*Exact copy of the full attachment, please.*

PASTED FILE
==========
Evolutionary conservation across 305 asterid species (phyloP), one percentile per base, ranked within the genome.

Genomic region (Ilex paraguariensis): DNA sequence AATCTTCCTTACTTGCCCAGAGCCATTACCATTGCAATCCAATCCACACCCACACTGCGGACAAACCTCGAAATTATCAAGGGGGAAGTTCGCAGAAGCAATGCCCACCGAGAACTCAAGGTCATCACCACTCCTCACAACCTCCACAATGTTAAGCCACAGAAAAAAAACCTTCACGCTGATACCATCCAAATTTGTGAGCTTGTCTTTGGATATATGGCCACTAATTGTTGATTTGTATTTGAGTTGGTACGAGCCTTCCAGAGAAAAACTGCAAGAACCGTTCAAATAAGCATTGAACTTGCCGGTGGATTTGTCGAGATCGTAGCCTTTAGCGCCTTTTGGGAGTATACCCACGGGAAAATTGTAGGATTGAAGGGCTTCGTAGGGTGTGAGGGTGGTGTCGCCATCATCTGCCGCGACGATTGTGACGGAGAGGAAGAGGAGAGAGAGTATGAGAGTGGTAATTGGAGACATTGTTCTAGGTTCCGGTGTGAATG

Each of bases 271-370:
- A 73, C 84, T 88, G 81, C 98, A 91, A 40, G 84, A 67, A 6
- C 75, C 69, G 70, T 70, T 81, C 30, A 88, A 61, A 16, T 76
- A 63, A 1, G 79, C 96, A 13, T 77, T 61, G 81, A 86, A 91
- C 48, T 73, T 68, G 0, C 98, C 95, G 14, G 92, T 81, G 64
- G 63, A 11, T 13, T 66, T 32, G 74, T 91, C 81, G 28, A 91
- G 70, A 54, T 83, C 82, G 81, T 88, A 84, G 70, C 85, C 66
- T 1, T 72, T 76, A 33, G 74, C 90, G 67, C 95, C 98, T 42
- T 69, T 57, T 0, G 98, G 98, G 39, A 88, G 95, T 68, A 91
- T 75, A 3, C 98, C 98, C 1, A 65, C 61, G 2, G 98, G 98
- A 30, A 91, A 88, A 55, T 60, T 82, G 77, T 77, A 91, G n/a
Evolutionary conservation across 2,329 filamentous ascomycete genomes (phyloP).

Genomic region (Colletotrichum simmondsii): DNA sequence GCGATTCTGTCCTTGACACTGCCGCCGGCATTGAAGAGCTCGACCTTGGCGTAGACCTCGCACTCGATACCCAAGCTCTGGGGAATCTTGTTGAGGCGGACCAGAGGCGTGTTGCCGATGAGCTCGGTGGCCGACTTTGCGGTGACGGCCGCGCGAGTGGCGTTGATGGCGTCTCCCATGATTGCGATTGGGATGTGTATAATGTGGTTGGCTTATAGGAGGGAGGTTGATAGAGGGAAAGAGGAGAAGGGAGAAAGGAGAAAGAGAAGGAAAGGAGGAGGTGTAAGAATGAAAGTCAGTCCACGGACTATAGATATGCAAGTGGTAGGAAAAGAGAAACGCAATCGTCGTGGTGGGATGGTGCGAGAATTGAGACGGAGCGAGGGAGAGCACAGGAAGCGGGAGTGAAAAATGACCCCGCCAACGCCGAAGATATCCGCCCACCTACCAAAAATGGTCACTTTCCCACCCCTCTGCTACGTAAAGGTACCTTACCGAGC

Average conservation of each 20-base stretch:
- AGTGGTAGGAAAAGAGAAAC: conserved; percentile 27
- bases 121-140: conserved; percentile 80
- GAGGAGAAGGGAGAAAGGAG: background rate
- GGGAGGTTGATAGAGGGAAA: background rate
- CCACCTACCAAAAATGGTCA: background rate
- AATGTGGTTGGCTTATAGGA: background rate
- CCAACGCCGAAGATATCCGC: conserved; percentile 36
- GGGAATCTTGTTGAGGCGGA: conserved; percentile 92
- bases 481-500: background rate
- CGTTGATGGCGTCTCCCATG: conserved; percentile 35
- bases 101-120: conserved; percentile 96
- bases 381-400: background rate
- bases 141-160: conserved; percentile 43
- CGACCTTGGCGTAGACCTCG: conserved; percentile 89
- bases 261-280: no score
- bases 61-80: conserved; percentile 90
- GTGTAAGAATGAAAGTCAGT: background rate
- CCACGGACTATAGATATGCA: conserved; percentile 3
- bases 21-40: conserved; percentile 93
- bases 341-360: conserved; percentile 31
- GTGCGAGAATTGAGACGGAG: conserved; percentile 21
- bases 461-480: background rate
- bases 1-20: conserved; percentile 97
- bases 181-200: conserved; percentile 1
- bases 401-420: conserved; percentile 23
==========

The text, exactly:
Evolutionary conservation across 305 asterid species (phyloP), one percentile per base, ranked within the genome.

Genomic region (Ilex paraguariensis): DNA sequence AATCTTCCTTACTTGCCCAGAGCCATTACCATTGCAATCCAATCCACACCCACACTGCGGACAAACCTCGAAATTATCAAGGGGGAAGTTCGCAGAAGCAATGCCCACCGAGAACTCAAGGTCATCACCACTCCTCACAACCTCCACAATGTTAAGCCACAGAAAAAAAACCTTCACGCTGATACCATCCAAATTTGTGAGCTTGTCTTTGGATATATGGCCACTAATTGTTGATTTGTATTTGAGTTGGTACGAGCCTTCCAGAGAAAAACTGCAAGAACCGTTCAAATAAGCATTGAACTTGCCGGTGGATTTGTCGAGATCGTAGCCTTTAGCGCCTTTTGGGAGTATACCCACGGGAAAATTGTAGGATTGAAGGGCTTCGTAGGGTGTGAGGGTGGTGTCGCCATCATCTGCCGCGACGATTGTGACGGAGAGGAAGAGGAGAGAGAGTATGAGAGTGGTAATTGGAGACATTGTTCTAGGTTCCGGTGTGAATG

Each of bases 271-370:
- A 73, C 84, T 88, G 81, C 98, A 91, A 40, G 84, A 67, A 6
- C 75, C 69, G 70, T 70, T 81, C 30, A 88, A 61, A 16, T 76
- A 63, A 1, G 79, C 96, A 13, T 77, T 61, G 81, A 86, A 91
- C 48, T 73, T 68, G 0, C 98, C 95, G 14, G 92, T 81, G 64
- G 63, A 11, T 13, T 66, T 32, G 74, T 91, C 81, G 28, A 91
- G 70, A 54, T 83, C 82, G 81, T 88, A 84, G 70, C 85, C 66
- T 1, T 72, T 76, A 33, G 74, C 90, G 67, C 95, C 98, T 42
- T 69, T 57, T 0, G 98, G 98, G 39, A 88, G 95, T 68, A 91
- T 75, A 3, C 98, C 98, C 1, A 65, C 61, G 2, G 98, G 98
- A 30, A 91, A 88, A 55, T 60, T 82, G 77, T 77, A 91, G n/a
Evolutionary conservation across 2,329 filamentous ascomycete genomes (phyloP).

Genomic region (Colletotrichum simmondsii): DNA sequence GCGATTCTGTCCTTGACACTGCCGCCGGCATTGAAGAGCTCGACCTTGGCGTAGACCTCGCACTCGATACCCAAGCTCTGGGGAATCTTGTTGAGGCGGACCAGAGGCGTGTTGCCGATGAGCTCGGTGGCCGACTTTGCGGTGACGGCCGCGCGAGTGGCGTTGATGGCGTCTCCCATGATTGCGATTGGGATGTGTATAATGTGGTTGGCTTATAGGAGGGAGGTTGATAGAGGGAAAGAGGAGAAGGGAGAAAGGAGAAAGAGAAGGAAAGGAGGAGGTGTAAGAATGAAAGTCAGTCCACGGACTATAGATATGCAAGTGGTAGGAAAAGAGAAACGCAATCGTCGTGGTGGGATGGTGCGAGAATTGAGACGGAGCGAGGGAGAGCACAGGAAGCGGGAGTGAAAAATGACCCCGCCAACGCCGAAGATATCCGCCCACCTACCAAAAATGGTCACTTTCCCACCCCTCTGCTACGTAAAGGTACCTTACCGAGC

Average conservation of each 20-base stretch:
- AGTGGTAGGAAAAGAGAAAC: conserved; percentile 27
- bases 121-140: conserved; percentile 80
- GAGGAGAAGGGAGAAAGGAG: background rate
- GGGAGGTTGATAGAGGGAAA: background rate
- CCACCTACCAAAAATGGTCA: background rate
- AATGTGGTTGGCTTATAGGA: background rate
- CCAACGCCGAAGATATCCGC: conserved; percentile 36
- GGGAATCTTGTTGAGGCGGA: conserved; percentile 92
- bases 481-500: background rate
- CGTTGATGGCGTCTCCCATG: conserved; percentile 35
- bases 101-120: conserved; percentile 96
- bases 381-400: background rate
- bases 141-160: conserved; percentile 43
- CGACCTTGGCGTAGACCTCG: conserved; percentile 89
- bases 261-280: no score
- bases 61-80: conserved; percentile 90
- GTGTAAGAATGAAAGTCAGT: background rate
- CCACGGACTATAGATATGCA: conserved; percentile 3
- bases 21-40: conserved; percentile 93
- bases 341-360: conserved; percentile 31
- GTGCGAGAATTGAGACGGAG: conserved; percentile 21
- bases 461-480: background rate
- bases 1-20: conserved; percentile 97
- bases 181-200: conserved; percentile 1
- bases 401-420: conserved; percentile 23